The Bible’s answer
Jesus’ sacrifice is the means by which God delivers, or saves, humankind from sin and death. The Bible refers to the shed blood of Jesus as a ransom price. (Ephesians 1:7; 1 Peter 1:18, 19) Thus, Jesus said that he came “to give his life a ransom for many.”—Matthew 20:28, King James Version.
Why was “a ransom for many” needed?
The first man, Adam, was created perfect, or without sin. He had the prospect of living forever but lost it by choosing to disobey God. (Genesis 3:17-19) When he had children, he passed on to them the defect of sin. (Romans 5:12) For this reason, the Bible indicates that Adam “sold” himself and his children into slavery to sin and death. (Romans 7:14) Being imperfect, none of them could buy back what Adam lost.—Psalm 49:7, 8.
God felt compassion for Adam’s descendants in their hopeless situation. (John 3:16) However, God’s standard of justice required that he not simply overlook or excuse their sins without a valid basis. (Psalm 89:14; Romans 3:23-26) God loves mankind, so he provided the necessary legal means for their sins to be not only forgiven but also eliminated. (Romans 5:6-8) The ransom is that legal basis.
How does the ransom work?
In the Bible, the term “ransom” involves the following three elements:
It is a payment.—Numbers 3:46, 47.
It brings about a release, or redemption.—Exodus 21:30.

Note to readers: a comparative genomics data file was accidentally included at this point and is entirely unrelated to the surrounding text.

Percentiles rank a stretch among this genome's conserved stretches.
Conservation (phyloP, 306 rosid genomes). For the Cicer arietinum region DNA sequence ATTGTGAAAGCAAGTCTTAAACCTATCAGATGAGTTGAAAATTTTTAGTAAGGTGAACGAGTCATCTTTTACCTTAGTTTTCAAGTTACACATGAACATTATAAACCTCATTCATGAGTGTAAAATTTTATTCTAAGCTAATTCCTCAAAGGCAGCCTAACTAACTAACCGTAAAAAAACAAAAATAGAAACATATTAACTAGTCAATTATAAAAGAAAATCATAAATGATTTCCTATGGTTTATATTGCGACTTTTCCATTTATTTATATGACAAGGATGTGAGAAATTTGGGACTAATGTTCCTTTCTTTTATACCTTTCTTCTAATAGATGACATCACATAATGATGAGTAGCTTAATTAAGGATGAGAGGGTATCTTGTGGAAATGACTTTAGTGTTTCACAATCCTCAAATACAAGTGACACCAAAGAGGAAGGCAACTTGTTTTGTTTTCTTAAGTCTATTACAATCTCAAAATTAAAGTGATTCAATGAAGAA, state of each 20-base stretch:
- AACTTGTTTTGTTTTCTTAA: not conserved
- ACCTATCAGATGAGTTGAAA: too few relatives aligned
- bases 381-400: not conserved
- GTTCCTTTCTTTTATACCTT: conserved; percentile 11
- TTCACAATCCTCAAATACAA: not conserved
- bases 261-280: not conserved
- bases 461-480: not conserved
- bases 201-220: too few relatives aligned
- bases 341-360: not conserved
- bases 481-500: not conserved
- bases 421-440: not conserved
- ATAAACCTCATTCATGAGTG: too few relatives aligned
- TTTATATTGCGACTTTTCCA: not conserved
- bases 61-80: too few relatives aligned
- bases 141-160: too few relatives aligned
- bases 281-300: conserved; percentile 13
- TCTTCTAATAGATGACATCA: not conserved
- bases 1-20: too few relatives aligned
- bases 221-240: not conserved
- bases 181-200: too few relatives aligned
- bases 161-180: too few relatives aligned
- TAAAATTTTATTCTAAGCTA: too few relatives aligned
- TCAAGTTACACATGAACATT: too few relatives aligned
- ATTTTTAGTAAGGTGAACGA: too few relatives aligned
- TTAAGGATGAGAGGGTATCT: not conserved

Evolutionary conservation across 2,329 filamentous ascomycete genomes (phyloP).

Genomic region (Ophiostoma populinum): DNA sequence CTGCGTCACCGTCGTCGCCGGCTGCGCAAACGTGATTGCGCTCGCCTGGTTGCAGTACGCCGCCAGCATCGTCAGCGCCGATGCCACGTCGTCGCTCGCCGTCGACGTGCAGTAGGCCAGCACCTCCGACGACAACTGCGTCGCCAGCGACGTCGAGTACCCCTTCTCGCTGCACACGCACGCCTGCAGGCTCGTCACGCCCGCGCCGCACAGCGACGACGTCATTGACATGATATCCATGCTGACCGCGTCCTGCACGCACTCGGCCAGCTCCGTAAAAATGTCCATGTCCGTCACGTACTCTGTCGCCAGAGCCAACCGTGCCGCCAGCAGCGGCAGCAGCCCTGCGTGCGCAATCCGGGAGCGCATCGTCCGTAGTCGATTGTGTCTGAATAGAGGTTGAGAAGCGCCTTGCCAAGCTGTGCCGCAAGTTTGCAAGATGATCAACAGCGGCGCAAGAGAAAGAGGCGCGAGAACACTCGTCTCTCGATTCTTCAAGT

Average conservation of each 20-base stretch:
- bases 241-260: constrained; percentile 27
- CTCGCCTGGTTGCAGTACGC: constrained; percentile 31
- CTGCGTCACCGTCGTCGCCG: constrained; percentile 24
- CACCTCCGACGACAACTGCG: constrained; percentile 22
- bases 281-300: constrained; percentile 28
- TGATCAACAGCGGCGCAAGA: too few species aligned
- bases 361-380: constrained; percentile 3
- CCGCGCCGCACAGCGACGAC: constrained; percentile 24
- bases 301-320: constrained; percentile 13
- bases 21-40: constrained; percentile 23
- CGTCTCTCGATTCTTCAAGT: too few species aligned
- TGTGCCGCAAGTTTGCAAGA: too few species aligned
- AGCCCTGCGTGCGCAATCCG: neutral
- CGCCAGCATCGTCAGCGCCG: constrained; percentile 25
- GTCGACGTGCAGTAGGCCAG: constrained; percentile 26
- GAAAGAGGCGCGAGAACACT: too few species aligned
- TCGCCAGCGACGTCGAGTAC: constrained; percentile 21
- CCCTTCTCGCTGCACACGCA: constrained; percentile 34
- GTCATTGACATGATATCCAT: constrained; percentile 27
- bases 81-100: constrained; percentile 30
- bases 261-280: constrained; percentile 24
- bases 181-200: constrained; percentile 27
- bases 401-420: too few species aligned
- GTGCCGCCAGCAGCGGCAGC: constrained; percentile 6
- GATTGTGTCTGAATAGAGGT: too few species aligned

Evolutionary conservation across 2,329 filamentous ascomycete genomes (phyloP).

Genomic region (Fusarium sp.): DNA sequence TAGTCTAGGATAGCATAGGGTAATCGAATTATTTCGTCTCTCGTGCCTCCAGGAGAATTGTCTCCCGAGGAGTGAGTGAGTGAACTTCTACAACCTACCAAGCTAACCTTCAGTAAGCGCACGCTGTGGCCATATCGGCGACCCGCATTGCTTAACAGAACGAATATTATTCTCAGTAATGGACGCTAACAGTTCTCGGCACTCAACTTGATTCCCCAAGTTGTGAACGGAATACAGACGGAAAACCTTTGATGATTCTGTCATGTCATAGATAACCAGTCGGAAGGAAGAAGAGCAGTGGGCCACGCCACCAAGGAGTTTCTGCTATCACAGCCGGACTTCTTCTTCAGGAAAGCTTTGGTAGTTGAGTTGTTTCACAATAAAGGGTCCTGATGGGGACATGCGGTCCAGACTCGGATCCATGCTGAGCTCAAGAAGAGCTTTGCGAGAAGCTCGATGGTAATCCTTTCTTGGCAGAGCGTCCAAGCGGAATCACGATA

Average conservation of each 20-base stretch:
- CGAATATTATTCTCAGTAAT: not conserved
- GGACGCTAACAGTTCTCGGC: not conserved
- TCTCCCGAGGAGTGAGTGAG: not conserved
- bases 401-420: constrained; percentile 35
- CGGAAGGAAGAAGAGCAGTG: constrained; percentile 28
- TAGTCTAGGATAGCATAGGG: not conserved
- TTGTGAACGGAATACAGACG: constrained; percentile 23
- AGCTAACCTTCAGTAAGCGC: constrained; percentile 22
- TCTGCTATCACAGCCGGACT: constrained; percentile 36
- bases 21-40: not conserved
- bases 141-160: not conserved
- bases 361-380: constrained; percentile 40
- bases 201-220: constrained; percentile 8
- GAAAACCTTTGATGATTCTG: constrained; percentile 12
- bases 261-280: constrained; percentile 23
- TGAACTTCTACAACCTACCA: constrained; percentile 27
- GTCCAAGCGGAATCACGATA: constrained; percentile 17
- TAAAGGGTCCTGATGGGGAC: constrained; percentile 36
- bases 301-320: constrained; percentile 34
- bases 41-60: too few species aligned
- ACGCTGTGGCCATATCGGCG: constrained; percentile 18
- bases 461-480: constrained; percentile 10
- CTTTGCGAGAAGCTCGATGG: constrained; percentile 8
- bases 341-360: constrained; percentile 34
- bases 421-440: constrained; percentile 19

It corresponds to the value of what is paid for, or covers it.*
Consider how these elements apply to the ransom sacrifice of Jesus Christ.
Payment. The Bible says that Christians were “bought with a price.” (1 Corinthians 6:20; 7:23) That price is the blood of Jesus, with which he “bought people for God out of every tribe and tongue and people and nation.”—Revelation 5:8, 9.
Correspondence. Jesus’ sacrifice corresponds exactly to what Adam lost—one perfect human life. (1 Corinthians 15:21, 22, 45, 46) The Bible says: “Just as through the disobedience of the one man [Adam] many were made sinners, so also through the obedience of the one person [Jesus Christ] many will be made righteous.” (Romans 5:19) This explains how the death of one man can pay the ransom for many sinners. In fact, Jesus’ sacrifice is “a corresponding ransom for all” those who take the steps necessary to benefit from it.—1 Timothy 2:5, 6.
In the Bible, the original words translated “ransom” convey the idea of a price, or thing of value, that is paid. For example, the Hebrew verb ka·pharʹ basically means “cover.” (Genesis 6:14) It usually refers to the covering of sin. (Psalm 65:3) The related noun koʹpher refers to the price paid to accomplish this covering, or redemption. (Exodus 21:30) Similarly, the Greek word lyʹtron, which is usually translated “ransom,” can also be rendered “redemption-price.” (Matthew 20:28; The New Testament in Modern Speech, by R. F. Weymouth) Greek writers used the term to refer to a payment given to ransom a prisoner of war or to release a slave.